# Can someone analytically solve this equation to confirm my Euler's Method answer?(Hard)?

I lack the current physics/math sophistication to solve this problem analytically, so I was instructed to use Euler's Method. The upward flight of a model rocket can be approximated by the following equation F-<m>g - rv^2 = <m>a where <m> is the average mass of the rocket during the... show more I lack the current physics/math sophistication to solve this problem analytically, so I was instructed to use Euler's Method.

The upward flight of a model rocket can be approximated by the following equation

F-<m>g - rv^2 = <m>a

where <m> is the average mass of the rocket during the fuel burn and r is a resistive factor. The factor F is the thrust of the rocket engine which we assume is constant up burn out.

Assume <m> = 0.00792 kg, F = 4.17 N, and r = 0.000646 kg/m. The final mass of the rocket after burnout is 0.00751 kg. Let the time interval = 0.100 s and g = gravity = 9.81m/s^2.

If the engine burn time is 1.20 seconds, what is the speed and height at this time?
My answer: 44.9 m/s. The height is at 31.1 m.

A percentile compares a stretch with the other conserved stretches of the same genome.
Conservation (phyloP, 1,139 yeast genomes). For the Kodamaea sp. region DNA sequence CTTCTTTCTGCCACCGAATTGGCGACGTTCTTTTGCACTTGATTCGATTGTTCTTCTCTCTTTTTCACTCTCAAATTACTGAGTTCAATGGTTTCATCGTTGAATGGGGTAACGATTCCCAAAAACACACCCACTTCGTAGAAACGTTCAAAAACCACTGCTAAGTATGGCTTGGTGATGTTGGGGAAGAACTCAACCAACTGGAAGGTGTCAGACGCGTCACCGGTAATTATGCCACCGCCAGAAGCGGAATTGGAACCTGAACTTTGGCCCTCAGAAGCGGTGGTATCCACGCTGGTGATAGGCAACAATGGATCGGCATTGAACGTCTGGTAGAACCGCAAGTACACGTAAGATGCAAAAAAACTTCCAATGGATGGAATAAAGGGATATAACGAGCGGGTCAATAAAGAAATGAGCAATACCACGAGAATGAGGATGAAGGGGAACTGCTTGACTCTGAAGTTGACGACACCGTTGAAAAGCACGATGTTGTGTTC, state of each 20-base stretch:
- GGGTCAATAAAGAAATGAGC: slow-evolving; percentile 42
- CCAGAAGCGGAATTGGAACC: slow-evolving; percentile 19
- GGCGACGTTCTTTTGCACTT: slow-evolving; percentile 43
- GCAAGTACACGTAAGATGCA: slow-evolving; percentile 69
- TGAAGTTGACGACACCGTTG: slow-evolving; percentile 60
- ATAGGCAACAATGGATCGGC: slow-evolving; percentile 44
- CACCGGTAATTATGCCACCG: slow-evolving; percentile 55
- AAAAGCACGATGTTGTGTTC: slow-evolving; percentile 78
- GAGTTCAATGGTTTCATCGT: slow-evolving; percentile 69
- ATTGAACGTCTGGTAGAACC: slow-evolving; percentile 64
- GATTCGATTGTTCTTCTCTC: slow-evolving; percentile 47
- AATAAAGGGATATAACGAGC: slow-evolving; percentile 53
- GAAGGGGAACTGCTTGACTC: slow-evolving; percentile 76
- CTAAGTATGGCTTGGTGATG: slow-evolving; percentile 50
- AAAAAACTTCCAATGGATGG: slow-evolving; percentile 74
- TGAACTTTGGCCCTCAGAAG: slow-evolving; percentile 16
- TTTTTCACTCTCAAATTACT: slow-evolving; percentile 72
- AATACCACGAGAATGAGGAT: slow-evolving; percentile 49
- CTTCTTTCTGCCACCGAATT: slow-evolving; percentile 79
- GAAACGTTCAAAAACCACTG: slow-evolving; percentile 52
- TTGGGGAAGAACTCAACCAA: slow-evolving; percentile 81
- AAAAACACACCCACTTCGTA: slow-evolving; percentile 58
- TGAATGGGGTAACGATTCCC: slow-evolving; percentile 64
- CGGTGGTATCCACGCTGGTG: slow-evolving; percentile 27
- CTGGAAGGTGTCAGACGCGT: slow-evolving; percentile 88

How much higher does the rocket rise after the burn out?
My answer :The maximum height is 86.60 m at 4.30 seconds.

Determine the speed with which the rock hits theg round after its max height.
My answer: It hits the ground after the total time in the air is between 9.00 and 9.10, the speed is between 29.7 and 29.9 m/s.

So, I'm wondering if someone could tell me if I did this right? I rearranged the equation as follows:
a = F/<m> - g -rv^2/<m>
And then I solved for a0 and substituted that into v1, x1, a2, etc... using Euler's. At 1.20 seconds, I changed the equation in a11 to have no F force and changed the final mass.

Can someone solve this analytically to give me an approximate answer close to this, or maybe use Euler's Method themselves to confirm it? I *think* it's right.

(CROSS POSTED IN PHYSICS AND MATH)